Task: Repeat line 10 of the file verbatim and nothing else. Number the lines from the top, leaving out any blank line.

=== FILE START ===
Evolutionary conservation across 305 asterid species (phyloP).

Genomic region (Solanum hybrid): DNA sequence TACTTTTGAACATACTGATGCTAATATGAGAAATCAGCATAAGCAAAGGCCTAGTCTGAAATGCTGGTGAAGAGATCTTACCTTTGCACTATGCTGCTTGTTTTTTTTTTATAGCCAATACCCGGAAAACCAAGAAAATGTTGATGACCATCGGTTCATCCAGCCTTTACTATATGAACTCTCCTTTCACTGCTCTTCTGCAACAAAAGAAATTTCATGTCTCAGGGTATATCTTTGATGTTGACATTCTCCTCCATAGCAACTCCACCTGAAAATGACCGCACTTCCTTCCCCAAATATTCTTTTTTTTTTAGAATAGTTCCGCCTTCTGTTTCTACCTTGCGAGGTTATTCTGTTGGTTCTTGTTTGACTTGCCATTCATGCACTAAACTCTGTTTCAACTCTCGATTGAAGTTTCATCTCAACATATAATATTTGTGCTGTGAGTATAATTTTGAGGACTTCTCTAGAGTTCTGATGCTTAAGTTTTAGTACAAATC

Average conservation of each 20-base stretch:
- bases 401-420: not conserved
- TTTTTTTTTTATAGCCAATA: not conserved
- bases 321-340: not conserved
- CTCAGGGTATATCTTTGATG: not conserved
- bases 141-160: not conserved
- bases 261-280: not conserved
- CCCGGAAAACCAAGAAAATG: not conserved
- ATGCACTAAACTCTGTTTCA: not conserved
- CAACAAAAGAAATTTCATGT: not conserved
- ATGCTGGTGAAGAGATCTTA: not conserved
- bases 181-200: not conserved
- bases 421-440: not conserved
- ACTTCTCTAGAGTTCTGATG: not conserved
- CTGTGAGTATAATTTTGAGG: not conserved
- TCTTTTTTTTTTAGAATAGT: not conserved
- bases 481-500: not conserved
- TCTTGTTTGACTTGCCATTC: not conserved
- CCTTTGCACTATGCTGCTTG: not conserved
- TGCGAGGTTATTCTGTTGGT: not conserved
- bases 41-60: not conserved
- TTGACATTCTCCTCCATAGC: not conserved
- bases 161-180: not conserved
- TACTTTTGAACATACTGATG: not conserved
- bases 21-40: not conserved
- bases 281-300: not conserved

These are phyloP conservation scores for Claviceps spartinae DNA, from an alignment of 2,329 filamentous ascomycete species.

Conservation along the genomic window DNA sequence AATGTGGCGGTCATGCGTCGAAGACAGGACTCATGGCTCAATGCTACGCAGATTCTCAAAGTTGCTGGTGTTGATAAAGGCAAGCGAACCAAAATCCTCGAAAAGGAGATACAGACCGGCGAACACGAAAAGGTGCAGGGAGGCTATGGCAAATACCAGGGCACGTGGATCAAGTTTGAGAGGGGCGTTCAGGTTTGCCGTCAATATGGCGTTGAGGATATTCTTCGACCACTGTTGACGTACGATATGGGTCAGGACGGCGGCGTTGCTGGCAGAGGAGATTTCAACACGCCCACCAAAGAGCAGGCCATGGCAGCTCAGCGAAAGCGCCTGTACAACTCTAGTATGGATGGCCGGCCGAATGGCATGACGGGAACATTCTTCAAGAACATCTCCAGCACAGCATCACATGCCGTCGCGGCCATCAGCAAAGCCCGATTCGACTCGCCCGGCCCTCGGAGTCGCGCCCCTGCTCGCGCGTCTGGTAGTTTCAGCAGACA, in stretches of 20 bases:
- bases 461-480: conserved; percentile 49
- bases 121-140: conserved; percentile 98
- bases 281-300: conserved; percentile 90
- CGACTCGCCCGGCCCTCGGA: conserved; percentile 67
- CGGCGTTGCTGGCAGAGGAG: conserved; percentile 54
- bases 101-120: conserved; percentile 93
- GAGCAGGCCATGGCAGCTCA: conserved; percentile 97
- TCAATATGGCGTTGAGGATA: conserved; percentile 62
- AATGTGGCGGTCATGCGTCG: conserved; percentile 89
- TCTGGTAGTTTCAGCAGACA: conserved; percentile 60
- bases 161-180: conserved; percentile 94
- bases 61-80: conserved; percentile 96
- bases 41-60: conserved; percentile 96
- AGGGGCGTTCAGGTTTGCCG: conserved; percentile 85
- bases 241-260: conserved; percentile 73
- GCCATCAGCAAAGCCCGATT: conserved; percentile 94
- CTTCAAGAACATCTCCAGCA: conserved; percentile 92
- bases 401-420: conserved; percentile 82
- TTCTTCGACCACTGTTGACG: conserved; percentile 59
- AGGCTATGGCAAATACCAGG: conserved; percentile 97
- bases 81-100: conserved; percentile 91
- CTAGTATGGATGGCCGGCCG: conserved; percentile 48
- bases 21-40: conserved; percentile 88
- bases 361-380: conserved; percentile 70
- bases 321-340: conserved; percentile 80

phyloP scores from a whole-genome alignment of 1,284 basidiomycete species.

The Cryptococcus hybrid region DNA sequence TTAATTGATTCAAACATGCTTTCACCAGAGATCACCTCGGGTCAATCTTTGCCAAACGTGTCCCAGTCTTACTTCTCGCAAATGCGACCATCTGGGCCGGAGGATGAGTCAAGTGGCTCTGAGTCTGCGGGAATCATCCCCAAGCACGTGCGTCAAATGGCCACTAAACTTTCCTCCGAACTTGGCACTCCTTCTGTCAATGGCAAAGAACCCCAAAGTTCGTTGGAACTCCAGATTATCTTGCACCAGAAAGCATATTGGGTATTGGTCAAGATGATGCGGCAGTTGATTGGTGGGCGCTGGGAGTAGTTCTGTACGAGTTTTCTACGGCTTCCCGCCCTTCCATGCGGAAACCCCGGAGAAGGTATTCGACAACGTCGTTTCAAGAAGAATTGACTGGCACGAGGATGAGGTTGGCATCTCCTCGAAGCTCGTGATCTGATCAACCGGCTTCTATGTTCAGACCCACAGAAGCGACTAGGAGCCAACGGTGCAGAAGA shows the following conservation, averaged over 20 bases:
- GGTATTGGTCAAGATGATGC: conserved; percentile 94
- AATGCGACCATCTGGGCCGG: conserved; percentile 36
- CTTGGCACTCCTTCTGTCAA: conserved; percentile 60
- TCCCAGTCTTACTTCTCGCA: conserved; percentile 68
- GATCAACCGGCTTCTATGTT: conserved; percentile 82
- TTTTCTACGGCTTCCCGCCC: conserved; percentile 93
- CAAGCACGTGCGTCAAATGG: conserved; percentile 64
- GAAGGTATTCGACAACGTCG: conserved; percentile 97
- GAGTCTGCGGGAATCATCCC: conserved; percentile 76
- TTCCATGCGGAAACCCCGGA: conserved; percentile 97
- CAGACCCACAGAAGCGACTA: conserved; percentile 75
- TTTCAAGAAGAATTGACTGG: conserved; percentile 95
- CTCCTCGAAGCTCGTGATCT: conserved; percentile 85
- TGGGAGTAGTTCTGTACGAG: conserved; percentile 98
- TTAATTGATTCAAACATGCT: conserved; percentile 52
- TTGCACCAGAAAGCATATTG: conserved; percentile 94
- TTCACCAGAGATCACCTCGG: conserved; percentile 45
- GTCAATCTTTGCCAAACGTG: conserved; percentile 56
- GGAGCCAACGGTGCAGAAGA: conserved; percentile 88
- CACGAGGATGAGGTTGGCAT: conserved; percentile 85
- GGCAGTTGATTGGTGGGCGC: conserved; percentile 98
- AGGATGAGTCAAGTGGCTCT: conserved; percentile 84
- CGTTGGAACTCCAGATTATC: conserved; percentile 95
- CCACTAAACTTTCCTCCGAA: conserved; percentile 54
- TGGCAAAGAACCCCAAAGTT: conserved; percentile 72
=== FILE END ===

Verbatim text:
- CCCGGAAAACCAAGAAAATG: not conserved